The Los Angeles Music Center is one of the largest performing arts centers in the US, and the west coast equivalent of New York’s Lincoln Center. It is home to the Dorothy Chandler Pavilion (opera house), the Ahmanson Theatre (Broadway-style proscenium arch theatre), the Mark Taper Forum (180-degree thrust stage), and the Walt Disney Concert Hall.
The original Music Center complex was designed by Welton Becket, who also designed Los Angeles’ Capitol Records Building, McCarran International Airport in Las Vegas, LA’s Cinerama Dome, and the Santa Monica Civic Auditorum. The Music Center complex was completed in 1967, although the Dorothy Chandler Pavilion was open from 1964. The Frank Gehry-designed Walt Disney Concert Hall was added to the complex in 2003.
Dorothy Chandler Pavilion
The Dorothy Chandler Pavilion – an opera house – was completed in December 1964 and is the largest venue of the complex with a seating capacity of 3,156. It largely replaced the 1906 Philharmonic Auditorium located at 5th and Olive. To achieve the highest degree of design integration everything inside and outside the building, from courtyard sculptures to interior light fittings and carpets, was specifically designed for the building by the architects.
Originally home to the Los Angeles Philharmonic , who are now based at the Walt Disney Concert Hall, the venue is now home to LA Opera . It is familiar to many throughout the world having hosted over 20 Academy Award (Oscars) presentations from 1969 through 1999.
The three chandeliers that hang in the Founders Lobby of the Dorothy Chandler Pavilion measure 17ft high by 10ft wide and weigh roughly 1.5 tons apiece. Each chandelier is comprised of approximately 27,500 individual glass pieces.
The Founders Room at the Dorothy Chandler Pavilion, reserved for donors who have contributed generously to the Music Center, boasts two chandeliers that were originally designed for the movie “The Great Waltz” (1938) . Designer Tony Duquette determined that the room required three chandeliers and commissioned a third to match the existing two chandeliers.
The Ahmanson was completed in April 1967 and, more recently, underwent a major redesign in 1994-1995 when the Balcony and Mezzanine levels were moved closer to the stage, the width of the auditorium reduced, and the acoustics improved. The theatre was designed with the ability to reconfigure the seating capacity from 2,103 to 1,700, and even down to 1,300, using acoustic dividers mid-Mezzanine and mid-Balcony.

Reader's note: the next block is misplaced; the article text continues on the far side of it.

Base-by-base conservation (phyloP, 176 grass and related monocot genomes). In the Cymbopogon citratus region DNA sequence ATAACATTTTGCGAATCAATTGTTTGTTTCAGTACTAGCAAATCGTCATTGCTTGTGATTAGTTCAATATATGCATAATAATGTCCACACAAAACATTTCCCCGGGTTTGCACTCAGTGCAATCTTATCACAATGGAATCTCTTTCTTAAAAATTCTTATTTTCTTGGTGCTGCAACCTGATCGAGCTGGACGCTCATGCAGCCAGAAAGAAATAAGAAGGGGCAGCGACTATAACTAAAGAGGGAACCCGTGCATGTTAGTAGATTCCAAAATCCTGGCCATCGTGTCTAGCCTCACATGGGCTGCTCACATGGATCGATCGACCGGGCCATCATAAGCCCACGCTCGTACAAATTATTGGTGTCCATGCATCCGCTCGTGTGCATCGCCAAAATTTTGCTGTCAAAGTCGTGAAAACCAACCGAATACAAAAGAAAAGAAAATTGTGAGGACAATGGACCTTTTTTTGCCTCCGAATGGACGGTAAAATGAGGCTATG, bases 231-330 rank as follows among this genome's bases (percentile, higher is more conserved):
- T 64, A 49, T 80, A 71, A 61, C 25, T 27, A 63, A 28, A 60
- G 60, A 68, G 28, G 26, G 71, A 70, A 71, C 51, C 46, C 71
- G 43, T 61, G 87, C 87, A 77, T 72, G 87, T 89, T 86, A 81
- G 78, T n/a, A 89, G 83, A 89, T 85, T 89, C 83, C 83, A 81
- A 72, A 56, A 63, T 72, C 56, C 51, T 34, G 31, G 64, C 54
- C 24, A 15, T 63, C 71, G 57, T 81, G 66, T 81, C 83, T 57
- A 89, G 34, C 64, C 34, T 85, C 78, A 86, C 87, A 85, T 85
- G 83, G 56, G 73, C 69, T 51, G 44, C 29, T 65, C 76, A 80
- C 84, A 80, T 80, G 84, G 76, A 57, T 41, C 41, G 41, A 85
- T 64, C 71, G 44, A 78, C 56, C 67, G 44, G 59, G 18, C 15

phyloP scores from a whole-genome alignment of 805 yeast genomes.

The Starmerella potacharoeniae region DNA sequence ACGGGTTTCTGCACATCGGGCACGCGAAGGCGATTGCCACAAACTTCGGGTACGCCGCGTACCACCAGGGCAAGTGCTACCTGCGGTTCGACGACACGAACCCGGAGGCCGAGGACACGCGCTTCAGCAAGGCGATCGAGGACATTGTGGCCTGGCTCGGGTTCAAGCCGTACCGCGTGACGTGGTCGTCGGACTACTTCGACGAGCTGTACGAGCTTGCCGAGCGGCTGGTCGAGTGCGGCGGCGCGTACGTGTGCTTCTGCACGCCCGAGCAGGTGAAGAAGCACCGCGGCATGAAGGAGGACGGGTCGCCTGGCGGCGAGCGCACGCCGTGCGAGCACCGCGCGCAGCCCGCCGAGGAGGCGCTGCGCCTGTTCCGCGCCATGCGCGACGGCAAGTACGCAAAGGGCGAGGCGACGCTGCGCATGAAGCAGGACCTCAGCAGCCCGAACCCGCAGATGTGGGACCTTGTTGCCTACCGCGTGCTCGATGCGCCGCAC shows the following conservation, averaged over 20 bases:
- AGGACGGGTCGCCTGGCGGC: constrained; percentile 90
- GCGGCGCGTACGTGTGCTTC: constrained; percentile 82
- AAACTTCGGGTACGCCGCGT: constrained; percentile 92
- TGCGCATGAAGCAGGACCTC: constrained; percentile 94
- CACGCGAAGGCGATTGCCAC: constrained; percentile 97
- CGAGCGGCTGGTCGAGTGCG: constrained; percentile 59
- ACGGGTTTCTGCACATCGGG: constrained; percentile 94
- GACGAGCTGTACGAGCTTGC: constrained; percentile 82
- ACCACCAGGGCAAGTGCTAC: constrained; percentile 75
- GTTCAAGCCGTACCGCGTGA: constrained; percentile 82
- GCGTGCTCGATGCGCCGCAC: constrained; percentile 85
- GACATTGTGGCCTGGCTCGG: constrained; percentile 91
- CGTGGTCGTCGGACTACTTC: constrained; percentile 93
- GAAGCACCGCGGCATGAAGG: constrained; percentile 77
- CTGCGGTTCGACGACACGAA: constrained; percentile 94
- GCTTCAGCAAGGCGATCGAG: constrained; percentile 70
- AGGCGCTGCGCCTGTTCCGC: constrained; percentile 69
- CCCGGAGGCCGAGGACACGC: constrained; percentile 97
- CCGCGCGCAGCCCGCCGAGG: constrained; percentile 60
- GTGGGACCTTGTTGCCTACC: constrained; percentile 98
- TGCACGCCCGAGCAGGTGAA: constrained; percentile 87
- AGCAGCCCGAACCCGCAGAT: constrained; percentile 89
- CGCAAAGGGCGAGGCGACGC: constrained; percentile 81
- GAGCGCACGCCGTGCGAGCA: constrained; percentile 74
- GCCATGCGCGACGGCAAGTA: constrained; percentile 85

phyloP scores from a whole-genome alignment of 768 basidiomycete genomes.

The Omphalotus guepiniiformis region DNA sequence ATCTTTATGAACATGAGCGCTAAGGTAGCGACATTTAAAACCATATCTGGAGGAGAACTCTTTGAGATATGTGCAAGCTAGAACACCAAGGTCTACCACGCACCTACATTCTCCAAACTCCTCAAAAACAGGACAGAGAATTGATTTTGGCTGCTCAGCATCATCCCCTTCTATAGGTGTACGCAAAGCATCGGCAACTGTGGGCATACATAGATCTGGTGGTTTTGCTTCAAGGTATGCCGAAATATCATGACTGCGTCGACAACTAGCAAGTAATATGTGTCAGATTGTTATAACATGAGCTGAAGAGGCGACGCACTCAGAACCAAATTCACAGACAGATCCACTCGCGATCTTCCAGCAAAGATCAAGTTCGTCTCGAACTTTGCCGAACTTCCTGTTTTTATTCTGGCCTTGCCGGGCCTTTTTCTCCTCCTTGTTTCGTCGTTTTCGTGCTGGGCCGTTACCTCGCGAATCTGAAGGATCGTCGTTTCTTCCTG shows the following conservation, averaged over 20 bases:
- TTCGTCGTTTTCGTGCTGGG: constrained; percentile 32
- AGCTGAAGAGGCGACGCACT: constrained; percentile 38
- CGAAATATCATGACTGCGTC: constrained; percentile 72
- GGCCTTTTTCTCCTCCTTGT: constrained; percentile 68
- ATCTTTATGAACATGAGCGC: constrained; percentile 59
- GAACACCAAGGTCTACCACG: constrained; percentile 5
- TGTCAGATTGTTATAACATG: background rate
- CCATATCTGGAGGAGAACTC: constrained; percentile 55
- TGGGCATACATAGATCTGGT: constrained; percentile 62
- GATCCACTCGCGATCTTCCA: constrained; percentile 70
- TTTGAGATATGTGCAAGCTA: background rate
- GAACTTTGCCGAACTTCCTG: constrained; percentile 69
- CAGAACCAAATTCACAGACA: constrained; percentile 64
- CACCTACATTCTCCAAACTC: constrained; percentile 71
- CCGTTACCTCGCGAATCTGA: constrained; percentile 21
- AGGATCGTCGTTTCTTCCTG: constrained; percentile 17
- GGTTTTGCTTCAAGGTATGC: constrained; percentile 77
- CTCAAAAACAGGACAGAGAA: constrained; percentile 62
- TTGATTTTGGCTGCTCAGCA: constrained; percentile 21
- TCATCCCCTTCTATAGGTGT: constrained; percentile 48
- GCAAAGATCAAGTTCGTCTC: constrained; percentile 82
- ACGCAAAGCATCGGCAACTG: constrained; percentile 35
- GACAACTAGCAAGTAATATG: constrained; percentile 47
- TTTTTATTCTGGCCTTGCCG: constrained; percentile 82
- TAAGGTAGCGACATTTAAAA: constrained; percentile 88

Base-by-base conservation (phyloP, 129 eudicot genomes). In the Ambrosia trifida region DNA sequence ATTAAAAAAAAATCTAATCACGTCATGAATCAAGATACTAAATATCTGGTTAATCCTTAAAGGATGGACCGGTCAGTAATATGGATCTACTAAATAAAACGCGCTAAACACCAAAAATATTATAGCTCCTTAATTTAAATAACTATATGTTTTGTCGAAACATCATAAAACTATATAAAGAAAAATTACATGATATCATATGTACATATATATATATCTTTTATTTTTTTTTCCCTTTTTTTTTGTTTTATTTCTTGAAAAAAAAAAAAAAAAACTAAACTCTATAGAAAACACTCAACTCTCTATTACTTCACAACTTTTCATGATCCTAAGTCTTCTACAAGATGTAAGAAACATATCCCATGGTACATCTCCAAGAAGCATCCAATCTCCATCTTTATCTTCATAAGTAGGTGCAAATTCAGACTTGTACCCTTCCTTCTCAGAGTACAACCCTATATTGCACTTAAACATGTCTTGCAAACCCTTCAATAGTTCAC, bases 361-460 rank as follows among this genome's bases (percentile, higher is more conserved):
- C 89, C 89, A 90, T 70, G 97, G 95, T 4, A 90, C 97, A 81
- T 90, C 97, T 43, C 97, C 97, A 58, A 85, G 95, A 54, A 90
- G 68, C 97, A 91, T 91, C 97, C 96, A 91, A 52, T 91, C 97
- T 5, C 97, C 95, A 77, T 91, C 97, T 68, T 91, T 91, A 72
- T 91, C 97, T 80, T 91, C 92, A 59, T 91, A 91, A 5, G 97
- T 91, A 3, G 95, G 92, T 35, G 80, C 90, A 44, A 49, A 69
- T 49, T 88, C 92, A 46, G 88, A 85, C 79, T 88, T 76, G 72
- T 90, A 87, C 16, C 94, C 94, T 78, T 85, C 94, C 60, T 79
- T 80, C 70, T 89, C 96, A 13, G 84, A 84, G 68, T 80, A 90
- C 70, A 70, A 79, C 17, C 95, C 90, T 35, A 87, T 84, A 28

The Ahmanson is currently home to Center Theatre Group who present a wide range of productions throughout their season, including direct-from-Broadway one-time transfers.
Mark Taper Forum
The Mark Taper Forum was completed in April 1967 as the smallest of the complex’s venues, with a seating capacity of 738 in a 180-degree semicircular arrangement around its thrust stage. The building’s exterior is the most stunning of the original Music Center complex, being a cylindrical drum wrapped in relief-sculpture concrete murals and surrounded by reflecting pools. The Taper underwent a major renovation of all its technical theatre systems in 2007-2008.
Walt Disney Concert Hall
The Frank Gehry-designed Walt Disney Concert Hall was completed and added to the Music Center complex in 2003, at which point the LA Philharmonic transferred their home here from the Dorothy Chandler Pavilion. Seating capacity is 2,252 with seats on all four sides of the vast Douglas Fir-lined concert hall. Acoustics have been greatly praised and there is no bad seat in the house.
The concert hall’s organ was designed by Manuel Rosales and nicknamed “Hurricane Mama”. It has a frontage designed by Gehry with 6,125 individual pipes ranging from a few inches to 32ft in length.
The concert hall building also incorporates the 266-seat Roy and Edna Disney/CalArts Theater (REDCAT), the 300-seat William M. Keck Foundation Children’s Amphitheatre, and the 120-seat Nadine and Ed Carson Amphitheatre.
Docent-led tours of the Walt Disney Concert Hall, Mark Taper Forum, Ahmanson Theatre, and Dorothy Chandler Pavilion are available Tuesdays through Saturdays at 10:15am and 12:30pm. Tours run 90 minutes, are free, and start from the Walt Disney Concert Hall lobby. Please check the Tour Schedule on the Music Center’s website to confirm availability. Note: access to venues is subject to availability and daily operations; you may not get to see inside all venues.
Walt Disney Concert Hall Tours
Docent-led tours taking visitors through much of the interior space and the gardens, presenting the highlights of the architecturally stunning building. Tours are availble on select days, check the Tour Schedule on the Music Center’s website to confirm availability. Tours run 60 minutes, are free, and start from the Walt Disney Concert Hall lobby. Note: access to the Concert Hall is subject to availability and daily operations; you may not get to see inside the Concert Hall.
Self-Guided Walt Disney Concert Hall Tours
Self-guided tours of the interior space and gardens. Tours are availble on select days, check the Tour Schedule on the Music Center’s website to confirm availability. Tours run 60 minutes, are free, and start from the Walt Disney Concert Hall lobby. Note: access to the Concert Hall is subject to availability and daily operations; you may not get to see inside the Concert Hall.
Reservations are not required unless groups sizes are 15 or over. Information correct as of March 2017.